As the war draws down, however, the collection of so much personal information has raised questions about how data gathered during wartime should be used during times of peace, and with whom that information should be shared.Lost in the sea of articles about 3M's acquisition of Cogent and caste in the Indian census, is this article contemplating:
The future of the biometric data the US military has generated during the Iraq war [Boston.com].
It's an important question, balancing the legitimate duties and needs of a new government with the potential harm that could come to innocent individuals in the event that the information is misused; and the article does the issue justice.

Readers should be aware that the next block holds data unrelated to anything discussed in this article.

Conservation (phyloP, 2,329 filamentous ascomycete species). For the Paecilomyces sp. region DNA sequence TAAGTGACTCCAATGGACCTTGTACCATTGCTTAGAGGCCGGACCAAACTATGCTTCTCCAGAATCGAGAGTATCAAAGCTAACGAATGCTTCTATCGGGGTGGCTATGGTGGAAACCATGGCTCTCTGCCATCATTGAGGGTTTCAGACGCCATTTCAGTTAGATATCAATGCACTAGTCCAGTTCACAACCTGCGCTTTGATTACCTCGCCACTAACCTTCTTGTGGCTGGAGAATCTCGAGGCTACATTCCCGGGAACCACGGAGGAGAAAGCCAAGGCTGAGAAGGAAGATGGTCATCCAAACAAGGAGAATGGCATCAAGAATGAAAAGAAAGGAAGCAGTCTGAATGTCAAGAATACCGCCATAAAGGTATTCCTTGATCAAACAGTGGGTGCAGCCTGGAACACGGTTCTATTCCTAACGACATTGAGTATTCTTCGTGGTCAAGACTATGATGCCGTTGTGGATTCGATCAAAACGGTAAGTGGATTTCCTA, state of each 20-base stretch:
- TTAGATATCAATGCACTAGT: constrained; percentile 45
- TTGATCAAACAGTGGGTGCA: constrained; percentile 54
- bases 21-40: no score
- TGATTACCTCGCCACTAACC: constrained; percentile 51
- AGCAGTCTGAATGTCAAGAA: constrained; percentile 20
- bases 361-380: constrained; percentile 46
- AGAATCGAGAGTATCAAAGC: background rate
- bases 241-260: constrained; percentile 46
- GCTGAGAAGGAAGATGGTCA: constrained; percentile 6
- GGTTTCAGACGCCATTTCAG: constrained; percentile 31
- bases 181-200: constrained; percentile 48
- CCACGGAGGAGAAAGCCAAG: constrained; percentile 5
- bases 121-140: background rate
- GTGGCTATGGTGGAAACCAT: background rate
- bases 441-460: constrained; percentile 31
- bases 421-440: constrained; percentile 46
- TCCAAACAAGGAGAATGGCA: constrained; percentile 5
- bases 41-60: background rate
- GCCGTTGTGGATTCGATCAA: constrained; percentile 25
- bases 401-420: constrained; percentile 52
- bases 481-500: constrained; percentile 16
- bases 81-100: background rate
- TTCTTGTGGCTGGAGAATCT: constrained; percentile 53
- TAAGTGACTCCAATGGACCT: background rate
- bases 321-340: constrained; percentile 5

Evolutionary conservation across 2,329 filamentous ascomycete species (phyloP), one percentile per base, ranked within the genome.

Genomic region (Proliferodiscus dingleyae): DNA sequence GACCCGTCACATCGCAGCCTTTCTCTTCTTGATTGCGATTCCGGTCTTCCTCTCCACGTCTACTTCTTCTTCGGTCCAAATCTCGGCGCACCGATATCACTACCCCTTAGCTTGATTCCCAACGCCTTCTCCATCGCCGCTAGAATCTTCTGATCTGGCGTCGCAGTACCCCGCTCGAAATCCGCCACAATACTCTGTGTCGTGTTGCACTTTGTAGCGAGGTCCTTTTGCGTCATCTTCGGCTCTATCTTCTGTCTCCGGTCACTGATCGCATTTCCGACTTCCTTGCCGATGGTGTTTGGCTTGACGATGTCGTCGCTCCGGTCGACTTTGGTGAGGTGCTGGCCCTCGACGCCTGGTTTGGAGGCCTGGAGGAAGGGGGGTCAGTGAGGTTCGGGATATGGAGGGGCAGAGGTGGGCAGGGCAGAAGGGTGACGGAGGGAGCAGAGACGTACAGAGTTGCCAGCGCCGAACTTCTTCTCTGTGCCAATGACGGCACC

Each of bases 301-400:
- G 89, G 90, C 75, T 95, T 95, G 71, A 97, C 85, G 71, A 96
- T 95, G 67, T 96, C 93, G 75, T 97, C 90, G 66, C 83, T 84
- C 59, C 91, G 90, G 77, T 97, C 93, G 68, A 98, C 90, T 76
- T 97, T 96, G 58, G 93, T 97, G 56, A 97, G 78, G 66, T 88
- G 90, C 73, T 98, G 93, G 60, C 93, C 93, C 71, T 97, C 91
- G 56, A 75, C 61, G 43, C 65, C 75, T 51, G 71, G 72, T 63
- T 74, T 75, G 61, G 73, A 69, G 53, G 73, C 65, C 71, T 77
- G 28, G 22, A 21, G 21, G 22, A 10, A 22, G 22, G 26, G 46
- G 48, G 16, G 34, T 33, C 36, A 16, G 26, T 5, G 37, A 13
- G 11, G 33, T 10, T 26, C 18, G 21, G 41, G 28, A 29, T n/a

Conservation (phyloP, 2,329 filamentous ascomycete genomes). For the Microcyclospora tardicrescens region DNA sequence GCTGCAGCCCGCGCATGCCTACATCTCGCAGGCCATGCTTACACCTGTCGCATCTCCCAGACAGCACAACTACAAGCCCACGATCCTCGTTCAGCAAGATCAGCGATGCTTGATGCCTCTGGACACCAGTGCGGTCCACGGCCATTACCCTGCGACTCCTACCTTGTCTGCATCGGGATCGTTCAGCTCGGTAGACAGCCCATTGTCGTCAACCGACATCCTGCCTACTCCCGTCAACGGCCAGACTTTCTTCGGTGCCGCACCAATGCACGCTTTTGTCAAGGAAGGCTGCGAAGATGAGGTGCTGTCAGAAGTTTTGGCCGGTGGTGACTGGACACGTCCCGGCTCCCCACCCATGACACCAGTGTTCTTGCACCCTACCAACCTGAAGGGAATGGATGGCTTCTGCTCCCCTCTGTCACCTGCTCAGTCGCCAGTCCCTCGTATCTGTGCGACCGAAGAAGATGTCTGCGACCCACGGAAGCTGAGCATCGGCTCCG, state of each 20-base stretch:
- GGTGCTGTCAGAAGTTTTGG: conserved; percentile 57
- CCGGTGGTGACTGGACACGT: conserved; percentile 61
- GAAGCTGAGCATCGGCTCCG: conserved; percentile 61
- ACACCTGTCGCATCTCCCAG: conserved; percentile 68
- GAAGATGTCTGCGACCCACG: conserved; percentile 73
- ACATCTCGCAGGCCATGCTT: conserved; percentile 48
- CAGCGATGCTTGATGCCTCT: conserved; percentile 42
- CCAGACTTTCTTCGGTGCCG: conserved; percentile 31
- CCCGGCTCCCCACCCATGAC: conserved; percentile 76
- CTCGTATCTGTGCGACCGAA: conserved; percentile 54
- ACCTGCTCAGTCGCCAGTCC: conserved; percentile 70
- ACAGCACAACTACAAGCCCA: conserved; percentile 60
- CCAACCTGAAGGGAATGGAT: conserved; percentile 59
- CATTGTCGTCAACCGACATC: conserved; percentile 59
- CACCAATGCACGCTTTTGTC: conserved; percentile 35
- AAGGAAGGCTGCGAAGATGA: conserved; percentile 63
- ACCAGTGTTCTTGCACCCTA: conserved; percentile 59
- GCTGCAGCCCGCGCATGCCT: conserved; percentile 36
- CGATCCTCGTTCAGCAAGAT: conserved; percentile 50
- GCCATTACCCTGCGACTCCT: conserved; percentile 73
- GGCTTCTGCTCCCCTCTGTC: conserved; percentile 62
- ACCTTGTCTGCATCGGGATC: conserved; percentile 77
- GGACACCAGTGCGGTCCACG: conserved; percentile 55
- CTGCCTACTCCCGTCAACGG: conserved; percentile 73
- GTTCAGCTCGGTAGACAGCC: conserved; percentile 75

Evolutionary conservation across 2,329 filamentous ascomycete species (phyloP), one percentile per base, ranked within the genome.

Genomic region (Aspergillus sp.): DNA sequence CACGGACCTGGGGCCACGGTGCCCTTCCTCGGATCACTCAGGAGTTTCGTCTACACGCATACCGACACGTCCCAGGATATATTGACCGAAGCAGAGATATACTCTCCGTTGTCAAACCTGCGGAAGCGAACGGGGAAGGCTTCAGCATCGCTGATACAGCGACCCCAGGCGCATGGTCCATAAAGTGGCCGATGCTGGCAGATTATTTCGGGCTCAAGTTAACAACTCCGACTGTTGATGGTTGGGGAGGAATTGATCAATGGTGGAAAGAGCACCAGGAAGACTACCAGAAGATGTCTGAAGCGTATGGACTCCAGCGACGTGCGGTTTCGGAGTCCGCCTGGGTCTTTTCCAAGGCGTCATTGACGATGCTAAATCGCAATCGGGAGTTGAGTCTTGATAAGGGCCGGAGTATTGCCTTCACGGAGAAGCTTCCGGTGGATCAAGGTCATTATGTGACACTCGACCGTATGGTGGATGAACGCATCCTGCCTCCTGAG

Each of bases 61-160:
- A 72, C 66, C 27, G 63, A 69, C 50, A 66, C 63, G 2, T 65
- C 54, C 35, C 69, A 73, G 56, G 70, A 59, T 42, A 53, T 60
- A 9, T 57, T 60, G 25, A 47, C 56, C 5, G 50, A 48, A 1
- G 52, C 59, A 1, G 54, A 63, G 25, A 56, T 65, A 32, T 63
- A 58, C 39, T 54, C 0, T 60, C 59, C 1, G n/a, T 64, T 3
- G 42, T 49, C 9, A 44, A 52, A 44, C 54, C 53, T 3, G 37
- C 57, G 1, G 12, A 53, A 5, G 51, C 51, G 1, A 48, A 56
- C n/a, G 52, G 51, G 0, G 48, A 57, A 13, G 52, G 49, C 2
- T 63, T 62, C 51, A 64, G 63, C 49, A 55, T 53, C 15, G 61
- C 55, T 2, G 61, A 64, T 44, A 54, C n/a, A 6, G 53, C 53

The good news is that the government of Iraq is democratic. It is a nascent democracy, but a democracy nonetheless. Historically, democratic societies have been better at balancing the rights of individuals with the primacy of the state than non-democratic regimes.
The fact that this is an issue at all, reflects that Iraq has entered into a new phase of its history. If Iraqis were living under a dictatorship or existing in a colonial status, this article never would have been written.